Medical & Surgical Urology

Medical & Surgical Urology
Open Access

ISSN: 2168-9857


Semirigid Laser Ureterolithotripsy for Single Large Renal Pelvic Stones

Iraklis C Mitsogiannis, Athanasios Papatsoris, John Varkarakis, Andreas Skolarikos and Charalampos Deliveliotis

Background and purpose: Large stones located at the renal pelvis are usually managed with Percutaneous Nephrolithotomy (PCNL); however this procedure carries both a substantial morbidity and a considerable risk for complications. Our objective was to assess the safety and efficacy of semirigid ureteroscopy (S-URS) and laser lithotripsy for the treatment of single large (>1.5 cm) pelvic stones.

Patients and methods: Twenty patients (12 women and 8 men, aged 54-72 years) with isolated renal pelvic stone (mean size: 2.1 cm, range: 1.5-3 cm) underwent S-URS under general anesthesia, over a 2-year period (January 2010 to January 2012). Holmium:yttrium-aluminum-garnet (Ho:YAG) laser was used for the stone fragmentation. In all cases the ureters were stented following completion of the operation. Preoperative data, as well as stone-free rate, operative time and associated complications, were retrospectively evaluated.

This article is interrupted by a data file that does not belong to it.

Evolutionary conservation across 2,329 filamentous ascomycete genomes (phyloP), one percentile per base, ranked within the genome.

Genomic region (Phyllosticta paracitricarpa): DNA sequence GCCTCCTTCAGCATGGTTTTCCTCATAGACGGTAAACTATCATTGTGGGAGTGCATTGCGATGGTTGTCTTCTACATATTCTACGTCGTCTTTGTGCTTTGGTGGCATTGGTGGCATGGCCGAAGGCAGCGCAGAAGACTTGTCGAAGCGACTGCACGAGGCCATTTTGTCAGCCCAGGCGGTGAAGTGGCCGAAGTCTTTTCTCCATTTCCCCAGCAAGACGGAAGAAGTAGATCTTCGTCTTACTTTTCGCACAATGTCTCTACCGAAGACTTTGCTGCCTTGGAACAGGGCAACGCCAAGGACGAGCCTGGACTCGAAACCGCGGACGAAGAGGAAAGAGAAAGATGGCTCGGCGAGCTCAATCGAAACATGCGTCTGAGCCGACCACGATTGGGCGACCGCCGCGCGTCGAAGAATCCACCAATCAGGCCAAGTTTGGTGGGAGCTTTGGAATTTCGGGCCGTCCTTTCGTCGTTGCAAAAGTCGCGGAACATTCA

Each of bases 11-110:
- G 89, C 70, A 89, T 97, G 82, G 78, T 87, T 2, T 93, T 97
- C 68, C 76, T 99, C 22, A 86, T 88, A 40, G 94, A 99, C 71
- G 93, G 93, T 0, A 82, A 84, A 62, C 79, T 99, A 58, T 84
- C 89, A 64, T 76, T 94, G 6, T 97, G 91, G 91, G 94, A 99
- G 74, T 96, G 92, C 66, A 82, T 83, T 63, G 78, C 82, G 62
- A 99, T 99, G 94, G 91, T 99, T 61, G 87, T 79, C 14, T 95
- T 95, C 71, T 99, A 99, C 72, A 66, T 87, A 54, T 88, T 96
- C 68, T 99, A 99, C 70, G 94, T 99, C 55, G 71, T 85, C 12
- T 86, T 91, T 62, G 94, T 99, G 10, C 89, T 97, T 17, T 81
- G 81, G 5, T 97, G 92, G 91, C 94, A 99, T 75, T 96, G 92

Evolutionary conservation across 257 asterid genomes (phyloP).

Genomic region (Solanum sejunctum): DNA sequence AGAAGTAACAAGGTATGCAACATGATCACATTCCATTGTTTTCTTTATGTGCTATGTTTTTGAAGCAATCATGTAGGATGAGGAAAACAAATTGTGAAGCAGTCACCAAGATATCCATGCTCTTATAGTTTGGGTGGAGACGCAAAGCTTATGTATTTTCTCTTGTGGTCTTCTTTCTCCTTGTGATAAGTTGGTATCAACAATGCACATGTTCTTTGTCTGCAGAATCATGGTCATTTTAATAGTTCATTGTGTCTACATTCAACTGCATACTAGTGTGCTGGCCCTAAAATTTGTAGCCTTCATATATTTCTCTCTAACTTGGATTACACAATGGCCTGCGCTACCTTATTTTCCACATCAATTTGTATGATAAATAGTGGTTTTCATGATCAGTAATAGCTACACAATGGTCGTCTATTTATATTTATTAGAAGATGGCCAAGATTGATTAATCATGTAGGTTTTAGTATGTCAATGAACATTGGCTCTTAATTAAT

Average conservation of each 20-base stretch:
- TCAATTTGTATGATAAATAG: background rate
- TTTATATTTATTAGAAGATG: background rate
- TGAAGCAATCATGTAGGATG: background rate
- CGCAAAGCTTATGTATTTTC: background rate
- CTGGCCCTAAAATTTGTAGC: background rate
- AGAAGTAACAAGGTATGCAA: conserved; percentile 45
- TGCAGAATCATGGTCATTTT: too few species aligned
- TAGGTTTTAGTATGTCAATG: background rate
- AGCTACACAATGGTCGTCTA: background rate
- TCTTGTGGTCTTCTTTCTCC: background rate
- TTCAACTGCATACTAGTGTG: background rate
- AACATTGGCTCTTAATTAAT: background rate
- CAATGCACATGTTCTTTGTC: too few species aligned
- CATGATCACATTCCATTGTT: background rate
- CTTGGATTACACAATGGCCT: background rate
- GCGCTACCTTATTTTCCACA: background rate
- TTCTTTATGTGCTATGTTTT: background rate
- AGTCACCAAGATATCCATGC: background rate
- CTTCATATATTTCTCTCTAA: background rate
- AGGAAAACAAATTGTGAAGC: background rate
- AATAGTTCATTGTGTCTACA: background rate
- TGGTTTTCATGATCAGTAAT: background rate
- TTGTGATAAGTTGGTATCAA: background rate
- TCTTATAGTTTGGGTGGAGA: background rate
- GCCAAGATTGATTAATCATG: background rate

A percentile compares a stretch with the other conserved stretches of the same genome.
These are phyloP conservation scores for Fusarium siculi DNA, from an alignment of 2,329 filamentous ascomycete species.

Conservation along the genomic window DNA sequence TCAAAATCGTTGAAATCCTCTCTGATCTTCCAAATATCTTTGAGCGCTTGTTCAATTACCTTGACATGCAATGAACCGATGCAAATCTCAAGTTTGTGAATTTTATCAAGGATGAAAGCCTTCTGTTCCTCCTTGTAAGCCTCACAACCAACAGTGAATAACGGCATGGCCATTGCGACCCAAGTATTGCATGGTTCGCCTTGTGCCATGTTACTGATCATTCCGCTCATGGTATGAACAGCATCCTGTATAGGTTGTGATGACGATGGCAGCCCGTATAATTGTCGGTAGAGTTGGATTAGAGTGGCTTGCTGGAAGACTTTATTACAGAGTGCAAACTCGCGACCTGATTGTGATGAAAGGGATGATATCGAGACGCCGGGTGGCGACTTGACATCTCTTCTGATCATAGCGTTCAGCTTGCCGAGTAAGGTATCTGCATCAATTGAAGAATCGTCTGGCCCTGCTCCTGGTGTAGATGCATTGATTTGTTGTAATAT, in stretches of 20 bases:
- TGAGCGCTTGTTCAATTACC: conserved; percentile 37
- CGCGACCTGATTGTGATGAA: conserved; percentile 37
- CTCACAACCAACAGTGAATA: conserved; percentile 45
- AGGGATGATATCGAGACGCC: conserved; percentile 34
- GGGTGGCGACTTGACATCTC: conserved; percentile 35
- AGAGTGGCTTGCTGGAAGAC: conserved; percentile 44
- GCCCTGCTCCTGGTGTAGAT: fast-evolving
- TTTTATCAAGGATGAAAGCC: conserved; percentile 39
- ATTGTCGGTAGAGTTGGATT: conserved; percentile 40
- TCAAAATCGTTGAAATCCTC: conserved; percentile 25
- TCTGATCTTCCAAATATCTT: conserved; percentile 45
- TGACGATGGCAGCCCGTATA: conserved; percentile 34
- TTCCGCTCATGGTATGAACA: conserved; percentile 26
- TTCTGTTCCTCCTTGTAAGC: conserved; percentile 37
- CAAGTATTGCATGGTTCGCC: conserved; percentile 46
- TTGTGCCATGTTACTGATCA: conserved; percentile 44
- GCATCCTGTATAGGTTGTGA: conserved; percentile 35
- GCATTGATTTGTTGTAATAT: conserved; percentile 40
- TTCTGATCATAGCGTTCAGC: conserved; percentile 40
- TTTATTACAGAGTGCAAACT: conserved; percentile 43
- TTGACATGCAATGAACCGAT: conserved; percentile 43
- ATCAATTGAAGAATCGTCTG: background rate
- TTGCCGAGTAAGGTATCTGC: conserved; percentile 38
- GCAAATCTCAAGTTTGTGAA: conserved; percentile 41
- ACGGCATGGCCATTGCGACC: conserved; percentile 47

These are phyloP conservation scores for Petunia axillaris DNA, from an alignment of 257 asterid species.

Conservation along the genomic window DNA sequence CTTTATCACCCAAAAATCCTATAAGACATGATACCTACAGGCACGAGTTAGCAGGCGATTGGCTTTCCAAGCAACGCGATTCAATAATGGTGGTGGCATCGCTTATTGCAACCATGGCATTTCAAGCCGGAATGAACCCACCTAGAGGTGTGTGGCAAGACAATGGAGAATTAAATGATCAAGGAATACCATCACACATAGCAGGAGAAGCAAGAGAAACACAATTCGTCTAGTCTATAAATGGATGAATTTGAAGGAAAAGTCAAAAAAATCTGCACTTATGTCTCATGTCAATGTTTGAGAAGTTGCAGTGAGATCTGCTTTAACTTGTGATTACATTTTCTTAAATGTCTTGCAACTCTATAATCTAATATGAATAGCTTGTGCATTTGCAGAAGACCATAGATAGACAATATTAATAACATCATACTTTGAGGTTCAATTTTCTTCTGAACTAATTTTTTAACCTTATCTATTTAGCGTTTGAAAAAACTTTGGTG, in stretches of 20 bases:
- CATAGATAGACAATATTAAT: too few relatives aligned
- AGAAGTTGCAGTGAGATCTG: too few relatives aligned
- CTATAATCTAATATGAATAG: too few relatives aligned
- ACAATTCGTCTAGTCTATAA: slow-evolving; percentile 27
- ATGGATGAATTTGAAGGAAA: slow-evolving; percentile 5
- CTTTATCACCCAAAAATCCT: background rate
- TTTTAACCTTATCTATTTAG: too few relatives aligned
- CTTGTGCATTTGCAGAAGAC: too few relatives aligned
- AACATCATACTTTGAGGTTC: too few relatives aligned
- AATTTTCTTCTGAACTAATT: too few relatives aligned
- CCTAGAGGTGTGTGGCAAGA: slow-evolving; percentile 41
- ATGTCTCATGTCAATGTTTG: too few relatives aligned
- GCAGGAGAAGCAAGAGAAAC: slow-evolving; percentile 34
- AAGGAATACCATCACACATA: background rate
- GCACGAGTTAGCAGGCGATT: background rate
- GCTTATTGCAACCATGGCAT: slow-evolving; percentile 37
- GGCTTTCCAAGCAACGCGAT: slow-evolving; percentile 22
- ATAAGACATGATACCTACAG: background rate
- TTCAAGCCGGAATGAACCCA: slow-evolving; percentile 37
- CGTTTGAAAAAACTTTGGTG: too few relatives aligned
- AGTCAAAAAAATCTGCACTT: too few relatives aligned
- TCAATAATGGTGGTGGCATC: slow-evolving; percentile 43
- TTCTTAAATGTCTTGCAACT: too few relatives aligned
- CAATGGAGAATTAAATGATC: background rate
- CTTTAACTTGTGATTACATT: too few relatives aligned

Results: In 17 patients (18%; 12 women and 5 men) the stones were accessible with S-URS. The mean operative time was 69.4 min (37.2-94.5). There were no major complications, however 2 female patients developed fever due to Urinary Tract Infection (UTI) in the early postoperative period. The stone-free rate (assessed with X-ray) following S-URS was 70.6% on the 1st postoperative day and increased to 82.3% after 1 month. The mean hospitalization period was 1.4 (1.1-4.3) days. Adjuvant Extracorporeal Shockwave Lithotripsy (ESWL) was performed in 3 patients with residual stones (mean number of ESWL sessions: 1.5). Multivariate analysis revealed that only sex (female vs. male) significantly influenced the results, in favor of the females. Conclusions: S-URS is an effective and safe alternative treatment for single large (>1.5 cm) renal pelvic stones, especially in female patients.